Pigott-Smith is well known for being a constant hard worker both on stage and on screen. “Just before his death, he finished work on a television adaptation of the critically acclaimed play King Charles III, in which he plays the title role of a stubborn King Charles, rebelling against the government in the wake of his mother’s death. His performance in the play’s run in London and New York won him nominations for Olivier and Tony awards.”
The Lehmans have filled up not only their high-ceiling floor-through in Brooklyn, but also a house in Maine and an apartment in Miami. So they’ve finally slowed down. “Collecting is a lot easier now that we’re not collecting anymore,” said Mr. Lehman, who also formerly led the Baltimore Museum of Art.
“I never said that I was stepping away from the opera stage for good. Never, never, never did I say that to anybody,” Fleming insisted in a phone conversation from her home in New York City earlier today. “I think it misleads people,” she added. “They sort of imagine that I’m an opera singer and I’m now retiring. So I just want to make sure that gets cleared up.”
“Because I don’t hold back. Because I have a Sicilian temper. Because I count to 10 – and 10 isn’t enough. I should probably count to 100 and then walk around the block.’ But if I did that, I’d still come back and blow my top.” Even so, as she reveals to Karen Heller, Patti’s ego is intact.
Yes, Vermont has such a post, and the author of Fun Home and Dykes to Watch Out For is actually the third to hold it. (Her predecessor, whose work you might recognize from the illustration at left, was New Yorker cartoonist Edward Koren.)
“When Mr. Rickles developed his stand-up act in the 1950s, his humor was considered shocking, with a raw, abrasive, deeply personal edge. If he wasn’t the first “insult comic,” he was by far the most successful and most widely imitated, becoming a fixture on television and in nightclubs for decades.”
The Mughal emperor Aurangzeb was no saint: he (over-)extended the empire to the largest territory it ever had, but he killed his brothers and imprisoned his father (Shah Jahan, builder of the Taj Mahal). Aurangzeb is also said – especially by modern-day Hindu nationalists, including the ones in the current government – to have killed countless Hindus, destroyed countless temples, and to have ignored or suppressed the great Indian artistic traditions brought to their height by his great-grandfather, the emperor Akbar. Historian Audrey Truschke argues that for centuries, for political reasons past and present, the evidence about Aurangzeb was deliberately distorted and that he was no worse than any Muslim ruler of his era.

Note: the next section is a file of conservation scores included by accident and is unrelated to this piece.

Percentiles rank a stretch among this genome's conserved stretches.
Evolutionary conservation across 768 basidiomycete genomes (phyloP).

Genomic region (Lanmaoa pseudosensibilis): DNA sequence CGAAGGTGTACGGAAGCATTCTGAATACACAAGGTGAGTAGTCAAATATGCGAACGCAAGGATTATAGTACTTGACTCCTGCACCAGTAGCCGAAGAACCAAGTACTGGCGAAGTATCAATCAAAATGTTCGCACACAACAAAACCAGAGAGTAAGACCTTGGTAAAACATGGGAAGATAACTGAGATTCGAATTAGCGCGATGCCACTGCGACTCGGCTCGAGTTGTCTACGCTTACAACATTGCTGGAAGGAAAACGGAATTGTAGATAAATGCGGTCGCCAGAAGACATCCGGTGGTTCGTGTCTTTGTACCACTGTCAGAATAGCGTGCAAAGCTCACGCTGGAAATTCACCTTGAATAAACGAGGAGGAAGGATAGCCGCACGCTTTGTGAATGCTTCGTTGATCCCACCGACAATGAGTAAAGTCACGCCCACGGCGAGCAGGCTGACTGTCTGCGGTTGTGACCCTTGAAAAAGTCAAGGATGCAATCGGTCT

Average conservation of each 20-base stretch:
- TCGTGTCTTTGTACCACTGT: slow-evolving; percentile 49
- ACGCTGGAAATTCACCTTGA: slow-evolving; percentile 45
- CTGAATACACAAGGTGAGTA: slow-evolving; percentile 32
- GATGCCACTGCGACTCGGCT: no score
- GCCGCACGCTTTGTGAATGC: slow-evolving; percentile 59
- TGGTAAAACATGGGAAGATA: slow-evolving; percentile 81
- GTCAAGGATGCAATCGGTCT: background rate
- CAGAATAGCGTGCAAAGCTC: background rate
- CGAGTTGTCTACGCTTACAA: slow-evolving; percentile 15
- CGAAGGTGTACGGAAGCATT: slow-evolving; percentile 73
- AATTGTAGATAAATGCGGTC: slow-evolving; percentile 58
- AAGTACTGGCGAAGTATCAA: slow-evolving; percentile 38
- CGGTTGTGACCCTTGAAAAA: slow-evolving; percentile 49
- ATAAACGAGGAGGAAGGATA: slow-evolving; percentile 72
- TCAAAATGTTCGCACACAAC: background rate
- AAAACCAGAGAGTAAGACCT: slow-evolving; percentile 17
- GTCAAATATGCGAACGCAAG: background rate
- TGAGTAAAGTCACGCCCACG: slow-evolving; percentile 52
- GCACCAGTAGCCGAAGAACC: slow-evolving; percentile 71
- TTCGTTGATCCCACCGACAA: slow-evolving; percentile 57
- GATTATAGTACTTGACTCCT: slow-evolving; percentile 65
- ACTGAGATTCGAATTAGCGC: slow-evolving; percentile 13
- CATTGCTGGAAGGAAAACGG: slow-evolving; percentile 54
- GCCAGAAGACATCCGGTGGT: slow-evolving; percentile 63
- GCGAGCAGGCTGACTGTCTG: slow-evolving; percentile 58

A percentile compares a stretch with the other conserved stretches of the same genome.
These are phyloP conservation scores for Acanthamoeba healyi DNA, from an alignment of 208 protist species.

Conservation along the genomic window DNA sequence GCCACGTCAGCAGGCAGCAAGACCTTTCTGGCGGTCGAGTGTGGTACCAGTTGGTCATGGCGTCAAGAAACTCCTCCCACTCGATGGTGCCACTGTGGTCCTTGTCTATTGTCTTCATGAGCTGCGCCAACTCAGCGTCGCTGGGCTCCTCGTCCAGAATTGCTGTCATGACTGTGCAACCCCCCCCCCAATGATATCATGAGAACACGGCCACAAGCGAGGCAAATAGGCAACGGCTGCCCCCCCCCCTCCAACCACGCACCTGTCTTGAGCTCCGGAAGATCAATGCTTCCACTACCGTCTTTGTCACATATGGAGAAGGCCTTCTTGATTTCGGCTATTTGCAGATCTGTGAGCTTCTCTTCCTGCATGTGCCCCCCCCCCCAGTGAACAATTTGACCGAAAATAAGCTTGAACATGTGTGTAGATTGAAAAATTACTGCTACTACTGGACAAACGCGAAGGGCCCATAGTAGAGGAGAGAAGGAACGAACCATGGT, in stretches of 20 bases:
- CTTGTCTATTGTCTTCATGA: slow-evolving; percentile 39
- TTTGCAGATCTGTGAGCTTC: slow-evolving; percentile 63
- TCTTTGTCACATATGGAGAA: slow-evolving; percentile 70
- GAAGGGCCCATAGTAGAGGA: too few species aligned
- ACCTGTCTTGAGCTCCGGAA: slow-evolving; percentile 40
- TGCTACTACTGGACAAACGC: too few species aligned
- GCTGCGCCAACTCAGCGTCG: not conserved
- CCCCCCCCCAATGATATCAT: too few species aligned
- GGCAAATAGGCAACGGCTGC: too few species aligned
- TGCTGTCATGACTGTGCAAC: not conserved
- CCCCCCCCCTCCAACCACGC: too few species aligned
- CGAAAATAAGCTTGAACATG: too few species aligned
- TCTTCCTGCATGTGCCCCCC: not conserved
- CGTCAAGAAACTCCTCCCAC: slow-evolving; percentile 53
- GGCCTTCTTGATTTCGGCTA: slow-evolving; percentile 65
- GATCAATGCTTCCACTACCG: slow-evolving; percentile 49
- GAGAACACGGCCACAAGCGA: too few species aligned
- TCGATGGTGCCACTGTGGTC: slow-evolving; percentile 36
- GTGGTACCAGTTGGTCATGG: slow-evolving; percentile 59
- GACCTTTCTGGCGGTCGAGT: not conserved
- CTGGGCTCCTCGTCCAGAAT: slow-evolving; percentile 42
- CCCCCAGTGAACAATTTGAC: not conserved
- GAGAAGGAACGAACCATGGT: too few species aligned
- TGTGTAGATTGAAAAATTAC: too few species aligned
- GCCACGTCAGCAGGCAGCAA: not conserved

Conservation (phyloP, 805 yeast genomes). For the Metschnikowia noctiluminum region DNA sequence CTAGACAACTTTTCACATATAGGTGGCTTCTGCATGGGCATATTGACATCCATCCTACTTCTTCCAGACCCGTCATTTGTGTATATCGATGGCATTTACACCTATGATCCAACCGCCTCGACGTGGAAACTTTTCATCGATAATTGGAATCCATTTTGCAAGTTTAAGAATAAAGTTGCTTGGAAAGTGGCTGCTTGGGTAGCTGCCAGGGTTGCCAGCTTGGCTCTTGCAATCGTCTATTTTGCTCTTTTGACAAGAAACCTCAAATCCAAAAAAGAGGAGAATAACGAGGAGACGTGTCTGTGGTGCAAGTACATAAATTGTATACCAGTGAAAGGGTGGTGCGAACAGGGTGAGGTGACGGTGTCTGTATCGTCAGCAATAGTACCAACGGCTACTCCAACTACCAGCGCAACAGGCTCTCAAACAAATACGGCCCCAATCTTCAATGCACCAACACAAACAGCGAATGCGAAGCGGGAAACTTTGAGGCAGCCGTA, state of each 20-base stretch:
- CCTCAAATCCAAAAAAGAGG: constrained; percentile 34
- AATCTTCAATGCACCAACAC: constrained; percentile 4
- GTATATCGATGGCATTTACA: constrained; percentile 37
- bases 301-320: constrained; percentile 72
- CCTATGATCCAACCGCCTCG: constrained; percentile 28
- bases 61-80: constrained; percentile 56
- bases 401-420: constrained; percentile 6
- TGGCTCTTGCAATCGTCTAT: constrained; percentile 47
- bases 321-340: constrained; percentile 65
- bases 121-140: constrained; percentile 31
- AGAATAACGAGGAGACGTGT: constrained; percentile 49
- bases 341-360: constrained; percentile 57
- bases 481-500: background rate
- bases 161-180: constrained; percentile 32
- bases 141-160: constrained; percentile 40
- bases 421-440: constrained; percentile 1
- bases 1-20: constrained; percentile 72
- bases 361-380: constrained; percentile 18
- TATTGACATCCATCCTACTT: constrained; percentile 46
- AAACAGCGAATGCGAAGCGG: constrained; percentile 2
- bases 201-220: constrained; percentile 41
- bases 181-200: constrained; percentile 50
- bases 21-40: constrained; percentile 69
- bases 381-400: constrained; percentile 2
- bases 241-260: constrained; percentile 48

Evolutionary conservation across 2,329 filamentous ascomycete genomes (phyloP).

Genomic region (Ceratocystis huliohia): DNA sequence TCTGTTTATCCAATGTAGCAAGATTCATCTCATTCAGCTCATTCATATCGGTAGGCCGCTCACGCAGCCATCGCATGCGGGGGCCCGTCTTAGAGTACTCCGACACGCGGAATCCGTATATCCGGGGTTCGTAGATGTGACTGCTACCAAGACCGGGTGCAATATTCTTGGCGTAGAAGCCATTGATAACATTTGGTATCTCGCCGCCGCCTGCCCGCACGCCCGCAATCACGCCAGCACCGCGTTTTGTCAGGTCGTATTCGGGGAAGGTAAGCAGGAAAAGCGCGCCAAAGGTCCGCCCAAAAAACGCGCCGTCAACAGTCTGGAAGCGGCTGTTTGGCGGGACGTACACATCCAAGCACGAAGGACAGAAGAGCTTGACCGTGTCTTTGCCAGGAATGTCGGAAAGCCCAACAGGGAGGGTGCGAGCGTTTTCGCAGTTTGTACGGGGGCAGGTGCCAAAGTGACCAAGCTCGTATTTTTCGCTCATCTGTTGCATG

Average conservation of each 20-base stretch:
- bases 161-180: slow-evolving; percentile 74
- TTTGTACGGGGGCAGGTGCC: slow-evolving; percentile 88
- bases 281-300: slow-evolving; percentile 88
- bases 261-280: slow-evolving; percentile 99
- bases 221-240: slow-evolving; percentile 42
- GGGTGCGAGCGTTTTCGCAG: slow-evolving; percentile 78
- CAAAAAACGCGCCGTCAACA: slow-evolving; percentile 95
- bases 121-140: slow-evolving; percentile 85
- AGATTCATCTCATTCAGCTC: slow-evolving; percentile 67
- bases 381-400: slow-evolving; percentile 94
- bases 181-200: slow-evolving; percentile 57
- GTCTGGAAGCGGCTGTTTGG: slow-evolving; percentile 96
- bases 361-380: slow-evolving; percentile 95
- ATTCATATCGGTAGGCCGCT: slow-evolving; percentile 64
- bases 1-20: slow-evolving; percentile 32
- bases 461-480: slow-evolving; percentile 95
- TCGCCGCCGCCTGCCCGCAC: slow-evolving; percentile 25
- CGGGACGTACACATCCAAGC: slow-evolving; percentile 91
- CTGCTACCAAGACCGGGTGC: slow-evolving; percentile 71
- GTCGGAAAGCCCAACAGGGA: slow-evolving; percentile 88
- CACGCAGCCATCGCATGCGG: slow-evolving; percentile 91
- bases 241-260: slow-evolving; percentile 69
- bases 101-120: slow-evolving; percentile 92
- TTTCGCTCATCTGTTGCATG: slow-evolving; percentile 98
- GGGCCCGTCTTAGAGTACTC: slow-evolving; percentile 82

Klaus Biesenbach lives in an all-white, 550-square-foot high-rise apartment that contains little more than a table, a bed, a couch and two or three chairs. His favorite feature is the view from his window, which he photographs every day and posts to Instagram for his #window23 project. “It’s a calming place because there aren’t many distractions,” he said. “That’s what makes the window so important. How can you compete with the world?”
Well, Egypt’s Jon Stewart with an audience about six times as large as Stewart ever had. That did not please Egypt’s government – either the elected president or the general who replaced him. Now he and his family are safe in the States, and he’s making comedy in English now.
“He’s found them on the streets of Kingsessing and Mantua and Grays Ferry, all over the city: Broken and beat old television sets, cathode ray tubes long gone, many consisting only of angular shells. … It actually makes no difference to Wilmer Wilson IV if the televisions he has found, usually in early-morning wanderings about the city, still play.”
“[He] contributed more than 1,600 cartoons to The New Yorker beginning in the mid-1970s. His work, which featured talking toasters, the Lone Ranger, Sammy Davis Jr. and more, was defined by a satirical, silly, observational style.”
“Stanczak’s acrylic paintings often tended toward brightly colored shapes and grids. … They highlight the act of seeing, in the process showing that, when we look at two unlike forms put together, an unexpected element can result: movement.”
“In a written decision handed down Monday, L.A. County Superior Court Judge Scott Gordon said that Polanski’s current motions are based on the same arguments previously presented and rejected by other judges. ‘No sufficient or compelling basis for reconsideration of these issues … has been presented,’ he wrote in the 13-page decision.”
In his memo announcing the move, first published by Bill Cooke’s Random Pixels, Herald managing editor Rick Hirsch wrote, “Rene’s assignment obviously means that he will no longer be working as a film critic. That decision is one of several coverage shifts we’ve made to reflect what our audience is telling us about the news they value most.”
This news “is a birthday surprise to even the star herself, who has long pegged her age to a 1924 birthdate that would make her 93. … A copy of Day’s birth certificate, obtained by The Associated Press from Ohio’s Office of Vital Statistics, settles the issue: Doris Mary Kappelhoff, her pre-fame name, was born on April 3, 1922.”